That said, pottery isn’t simply a matter of roasting mud in the kiln – one must work with different types of clay, learn various firing methods, and master the subtle art of glazing. Beginners can start off with an introductory group class to learn the basics, while more ambitious potters can smooth and shape their way in the advanced course. To learn the ropes in a more intimate setting, meet local potter Jessie Lim (www.jessielim.com) at her home studio in Serangoon Gardens. Having studied at the prestigious Rhode Island School of Design and Anderson Ranch artist community in Colorado, Lim has a wealth of knowledge and experience – she first hit the wheel in 1982 – as well as a stellar solo exhibition record. Her eight-person classes ensure individual attention.
If you’re not ready for a full commitment to clay, flirt with fire and re-create that iconic scene from Ghost.
#17: Something smells fishy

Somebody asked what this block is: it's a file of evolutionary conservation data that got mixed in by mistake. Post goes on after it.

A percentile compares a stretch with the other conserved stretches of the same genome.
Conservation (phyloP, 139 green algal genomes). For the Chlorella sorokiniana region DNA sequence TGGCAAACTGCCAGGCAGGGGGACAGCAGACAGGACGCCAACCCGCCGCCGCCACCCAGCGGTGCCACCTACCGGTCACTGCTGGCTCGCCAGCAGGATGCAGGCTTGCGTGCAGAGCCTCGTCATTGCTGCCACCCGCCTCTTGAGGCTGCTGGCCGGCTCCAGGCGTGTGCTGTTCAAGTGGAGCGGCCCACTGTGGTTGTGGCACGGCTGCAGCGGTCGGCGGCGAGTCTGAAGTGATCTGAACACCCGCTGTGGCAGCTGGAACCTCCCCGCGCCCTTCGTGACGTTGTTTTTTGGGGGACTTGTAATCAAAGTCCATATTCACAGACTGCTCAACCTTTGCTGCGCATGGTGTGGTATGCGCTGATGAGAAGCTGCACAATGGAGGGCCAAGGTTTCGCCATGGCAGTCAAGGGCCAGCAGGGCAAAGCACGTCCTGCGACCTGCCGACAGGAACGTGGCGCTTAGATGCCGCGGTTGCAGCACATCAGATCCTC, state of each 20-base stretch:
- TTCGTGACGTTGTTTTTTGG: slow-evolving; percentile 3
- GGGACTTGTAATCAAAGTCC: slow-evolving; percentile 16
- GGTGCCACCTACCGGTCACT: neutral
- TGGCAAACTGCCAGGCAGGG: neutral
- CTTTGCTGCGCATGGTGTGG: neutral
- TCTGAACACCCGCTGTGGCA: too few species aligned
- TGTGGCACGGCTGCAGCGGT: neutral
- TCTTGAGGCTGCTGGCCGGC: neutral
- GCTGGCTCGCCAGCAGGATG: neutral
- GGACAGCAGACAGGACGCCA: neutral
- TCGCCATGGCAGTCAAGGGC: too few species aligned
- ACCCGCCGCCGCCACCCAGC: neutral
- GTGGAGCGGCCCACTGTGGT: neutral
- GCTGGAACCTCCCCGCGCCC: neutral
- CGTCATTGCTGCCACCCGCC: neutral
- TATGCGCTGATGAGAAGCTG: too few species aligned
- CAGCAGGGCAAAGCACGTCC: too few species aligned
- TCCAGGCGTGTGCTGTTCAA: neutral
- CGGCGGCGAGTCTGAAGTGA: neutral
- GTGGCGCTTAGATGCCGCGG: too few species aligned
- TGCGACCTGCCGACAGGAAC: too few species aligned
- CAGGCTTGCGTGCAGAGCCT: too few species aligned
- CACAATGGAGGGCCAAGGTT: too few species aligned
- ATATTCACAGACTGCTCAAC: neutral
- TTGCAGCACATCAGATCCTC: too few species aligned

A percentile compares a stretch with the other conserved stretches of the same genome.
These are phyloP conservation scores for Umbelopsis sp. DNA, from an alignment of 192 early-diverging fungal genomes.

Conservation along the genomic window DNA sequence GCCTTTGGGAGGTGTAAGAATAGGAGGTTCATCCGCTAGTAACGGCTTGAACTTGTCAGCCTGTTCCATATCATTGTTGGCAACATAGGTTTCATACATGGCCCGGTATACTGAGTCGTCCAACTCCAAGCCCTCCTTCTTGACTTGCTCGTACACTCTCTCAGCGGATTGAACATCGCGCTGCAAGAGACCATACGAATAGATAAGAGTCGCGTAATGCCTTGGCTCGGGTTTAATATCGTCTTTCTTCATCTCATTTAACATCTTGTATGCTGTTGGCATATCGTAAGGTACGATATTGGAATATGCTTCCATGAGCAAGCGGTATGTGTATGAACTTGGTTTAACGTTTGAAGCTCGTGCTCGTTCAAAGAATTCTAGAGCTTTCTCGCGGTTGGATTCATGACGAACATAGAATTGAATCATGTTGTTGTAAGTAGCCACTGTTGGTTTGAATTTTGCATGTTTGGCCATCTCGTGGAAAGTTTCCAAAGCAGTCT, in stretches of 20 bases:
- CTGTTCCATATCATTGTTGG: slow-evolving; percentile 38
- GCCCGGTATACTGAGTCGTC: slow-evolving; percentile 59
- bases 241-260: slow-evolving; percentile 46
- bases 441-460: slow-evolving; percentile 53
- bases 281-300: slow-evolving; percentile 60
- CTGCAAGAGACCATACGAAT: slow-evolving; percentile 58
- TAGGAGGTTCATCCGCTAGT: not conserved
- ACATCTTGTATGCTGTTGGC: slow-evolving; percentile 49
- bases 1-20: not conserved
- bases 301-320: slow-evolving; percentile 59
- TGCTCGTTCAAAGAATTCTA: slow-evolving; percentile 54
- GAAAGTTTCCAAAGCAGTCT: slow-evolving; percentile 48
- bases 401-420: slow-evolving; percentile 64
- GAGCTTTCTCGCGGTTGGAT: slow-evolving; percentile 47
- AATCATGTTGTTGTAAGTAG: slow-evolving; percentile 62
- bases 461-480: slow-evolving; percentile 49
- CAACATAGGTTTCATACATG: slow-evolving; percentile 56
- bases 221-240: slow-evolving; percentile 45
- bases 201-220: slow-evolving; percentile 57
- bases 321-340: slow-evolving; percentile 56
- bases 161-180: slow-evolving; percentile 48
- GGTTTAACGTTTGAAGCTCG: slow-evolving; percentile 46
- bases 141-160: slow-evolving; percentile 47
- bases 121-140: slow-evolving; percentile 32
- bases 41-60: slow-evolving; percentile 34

Don’t just have one special fellow homosapien to lick your toes; let a minimum of a few thousand Garra Rufas (also known as the ‘Doctor Fish’) nibble that dead skin off.
#18: Reach for the stars
There are officers on deck who will brief you on what to expect. Once you’ve got the skinny, peer into the telescope and identify constellations Orion, Canis Major and Gemini, and stars Castor and Pollux – two of the brightest stars in the night sky.
When: Every Fri; 7.50-10pm.
Where: The Science Centre Observatory (15 Science Centre Road; Tel: 6425 2500, www.science.edu.sg)
Other tips: #1 to #5 | #6 to #12 | #13 to #18 | #19 to #25